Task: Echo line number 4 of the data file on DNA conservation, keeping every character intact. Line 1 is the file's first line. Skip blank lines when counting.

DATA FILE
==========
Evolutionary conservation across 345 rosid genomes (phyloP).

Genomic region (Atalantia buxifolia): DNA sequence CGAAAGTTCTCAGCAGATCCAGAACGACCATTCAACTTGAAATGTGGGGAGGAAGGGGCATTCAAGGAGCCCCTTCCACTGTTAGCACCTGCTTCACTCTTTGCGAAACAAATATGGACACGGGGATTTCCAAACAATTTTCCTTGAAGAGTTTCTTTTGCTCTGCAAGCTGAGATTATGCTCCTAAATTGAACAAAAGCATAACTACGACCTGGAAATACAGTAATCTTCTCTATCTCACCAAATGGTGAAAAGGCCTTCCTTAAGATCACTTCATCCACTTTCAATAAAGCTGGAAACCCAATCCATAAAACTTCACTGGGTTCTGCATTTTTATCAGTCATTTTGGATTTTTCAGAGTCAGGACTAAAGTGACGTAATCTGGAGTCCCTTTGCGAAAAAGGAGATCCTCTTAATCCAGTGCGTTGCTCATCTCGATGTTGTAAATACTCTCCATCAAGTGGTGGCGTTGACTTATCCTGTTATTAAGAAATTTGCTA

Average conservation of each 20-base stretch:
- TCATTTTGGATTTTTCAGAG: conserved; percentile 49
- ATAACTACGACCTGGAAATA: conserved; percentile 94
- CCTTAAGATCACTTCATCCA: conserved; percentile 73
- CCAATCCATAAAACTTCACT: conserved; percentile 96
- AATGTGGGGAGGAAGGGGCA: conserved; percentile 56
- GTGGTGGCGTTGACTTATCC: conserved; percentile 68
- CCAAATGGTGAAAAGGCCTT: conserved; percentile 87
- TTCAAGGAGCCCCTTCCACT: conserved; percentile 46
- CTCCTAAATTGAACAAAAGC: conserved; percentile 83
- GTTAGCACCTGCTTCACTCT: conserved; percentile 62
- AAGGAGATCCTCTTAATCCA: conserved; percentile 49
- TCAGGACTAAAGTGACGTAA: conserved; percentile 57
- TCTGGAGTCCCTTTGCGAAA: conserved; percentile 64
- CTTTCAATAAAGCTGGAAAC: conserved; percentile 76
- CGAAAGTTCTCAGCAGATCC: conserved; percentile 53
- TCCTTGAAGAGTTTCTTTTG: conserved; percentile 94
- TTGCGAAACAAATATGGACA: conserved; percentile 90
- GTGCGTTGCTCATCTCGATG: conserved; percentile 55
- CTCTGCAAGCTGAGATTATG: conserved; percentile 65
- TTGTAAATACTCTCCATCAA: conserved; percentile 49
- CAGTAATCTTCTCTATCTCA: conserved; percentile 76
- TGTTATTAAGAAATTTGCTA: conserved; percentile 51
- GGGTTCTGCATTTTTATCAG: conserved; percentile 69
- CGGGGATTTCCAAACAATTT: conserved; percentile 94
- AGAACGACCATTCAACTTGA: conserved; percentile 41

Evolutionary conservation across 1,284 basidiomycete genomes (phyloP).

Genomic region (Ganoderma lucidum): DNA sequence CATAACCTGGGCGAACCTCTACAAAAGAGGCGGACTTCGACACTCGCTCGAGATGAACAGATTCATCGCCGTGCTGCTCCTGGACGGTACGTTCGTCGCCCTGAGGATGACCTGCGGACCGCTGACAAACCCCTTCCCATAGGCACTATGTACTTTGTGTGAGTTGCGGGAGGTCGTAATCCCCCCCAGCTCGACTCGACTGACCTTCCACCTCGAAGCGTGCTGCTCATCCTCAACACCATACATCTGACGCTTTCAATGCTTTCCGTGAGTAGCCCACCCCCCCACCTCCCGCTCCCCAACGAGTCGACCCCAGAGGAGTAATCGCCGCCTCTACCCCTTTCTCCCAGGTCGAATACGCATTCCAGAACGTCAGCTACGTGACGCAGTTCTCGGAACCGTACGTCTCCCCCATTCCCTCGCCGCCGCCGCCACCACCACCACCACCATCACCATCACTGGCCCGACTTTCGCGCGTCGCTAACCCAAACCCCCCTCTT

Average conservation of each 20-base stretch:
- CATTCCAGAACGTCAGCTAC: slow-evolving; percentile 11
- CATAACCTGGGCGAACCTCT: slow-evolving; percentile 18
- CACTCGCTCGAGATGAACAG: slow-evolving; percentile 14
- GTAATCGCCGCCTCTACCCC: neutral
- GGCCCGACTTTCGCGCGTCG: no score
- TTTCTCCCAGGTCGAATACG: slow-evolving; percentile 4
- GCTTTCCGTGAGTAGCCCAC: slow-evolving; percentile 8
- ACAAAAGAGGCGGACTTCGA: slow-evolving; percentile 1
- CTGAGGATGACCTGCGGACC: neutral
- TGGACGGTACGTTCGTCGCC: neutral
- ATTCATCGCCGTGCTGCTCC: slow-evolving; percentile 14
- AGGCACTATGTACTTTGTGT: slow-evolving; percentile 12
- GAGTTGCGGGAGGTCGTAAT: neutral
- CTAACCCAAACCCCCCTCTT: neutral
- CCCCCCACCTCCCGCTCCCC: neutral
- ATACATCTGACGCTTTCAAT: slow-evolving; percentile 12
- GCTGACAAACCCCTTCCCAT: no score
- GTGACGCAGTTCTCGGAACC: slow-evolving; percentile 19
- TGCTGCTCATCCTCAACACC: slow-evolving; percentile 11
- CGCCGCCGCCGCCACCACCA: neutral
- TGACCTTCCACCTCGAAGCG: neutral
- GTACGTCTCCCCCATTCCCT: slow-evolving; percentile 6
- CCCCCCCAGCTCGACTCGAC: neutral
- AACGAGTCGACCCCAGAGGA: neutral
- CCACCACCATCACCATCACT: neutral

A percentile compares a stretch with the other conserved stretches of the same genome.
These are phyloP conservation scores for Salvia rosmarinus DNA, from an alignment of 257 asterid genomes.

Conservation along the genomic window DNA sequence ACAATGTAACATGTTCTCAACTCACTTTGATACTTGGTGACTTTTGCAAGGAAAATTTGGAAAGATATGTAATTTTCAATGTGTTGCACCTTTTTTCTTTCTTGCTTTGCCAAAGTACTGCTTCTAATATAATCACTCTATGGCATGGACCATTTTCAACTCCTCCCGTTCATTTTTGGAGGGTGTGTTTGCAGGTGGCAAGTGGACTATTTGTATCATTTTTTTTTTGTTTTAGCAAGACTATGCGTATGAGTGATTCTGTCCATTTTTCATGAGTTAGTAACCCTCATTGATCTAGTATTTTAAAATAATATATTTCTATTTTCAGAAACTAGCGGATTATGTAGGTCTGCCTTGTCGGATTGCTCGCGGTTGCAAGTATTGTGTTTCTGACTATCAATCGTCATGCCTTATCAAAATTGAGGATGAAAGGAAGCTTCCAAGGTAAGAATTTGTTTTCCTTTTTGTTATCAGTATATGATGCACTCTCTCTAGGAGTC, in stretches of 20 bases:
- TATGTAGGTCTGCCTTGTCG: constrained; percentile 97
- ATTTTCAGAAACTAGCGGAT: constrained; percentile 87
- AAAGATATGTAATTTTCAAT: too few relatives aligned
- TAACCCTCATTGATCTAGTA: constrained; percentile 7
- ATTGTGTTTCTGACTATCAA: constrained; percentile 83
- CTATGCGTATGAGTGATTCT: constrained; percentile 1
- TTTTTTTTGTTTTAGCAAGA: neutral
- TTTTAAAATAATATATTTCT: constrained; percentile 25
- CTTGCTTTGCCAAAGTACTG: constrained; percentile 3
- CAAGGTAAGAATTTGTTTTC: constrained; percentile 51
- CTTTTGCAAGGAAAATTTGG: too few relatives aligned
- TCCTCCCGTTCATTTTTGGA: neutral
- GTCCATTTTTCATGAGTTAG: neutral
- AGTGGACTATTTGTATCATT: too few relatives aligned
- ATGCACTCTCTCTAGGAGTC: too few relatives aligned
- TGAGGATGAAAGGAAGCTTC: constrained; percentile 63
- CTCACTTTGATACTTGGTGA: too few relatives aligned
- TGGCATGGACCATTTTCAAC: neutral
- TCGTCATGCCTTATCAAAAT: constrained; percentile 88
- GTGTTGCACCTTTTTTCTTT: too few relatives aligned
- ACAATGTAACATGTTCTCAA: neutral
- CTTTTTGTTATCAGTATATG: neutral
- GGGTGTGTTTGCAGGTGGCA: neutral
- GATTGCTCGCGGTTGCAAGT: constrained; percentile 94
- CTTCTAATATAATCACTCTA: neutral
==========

- TCATTTTGGATTTTTCAGAG: conserved; percentile 49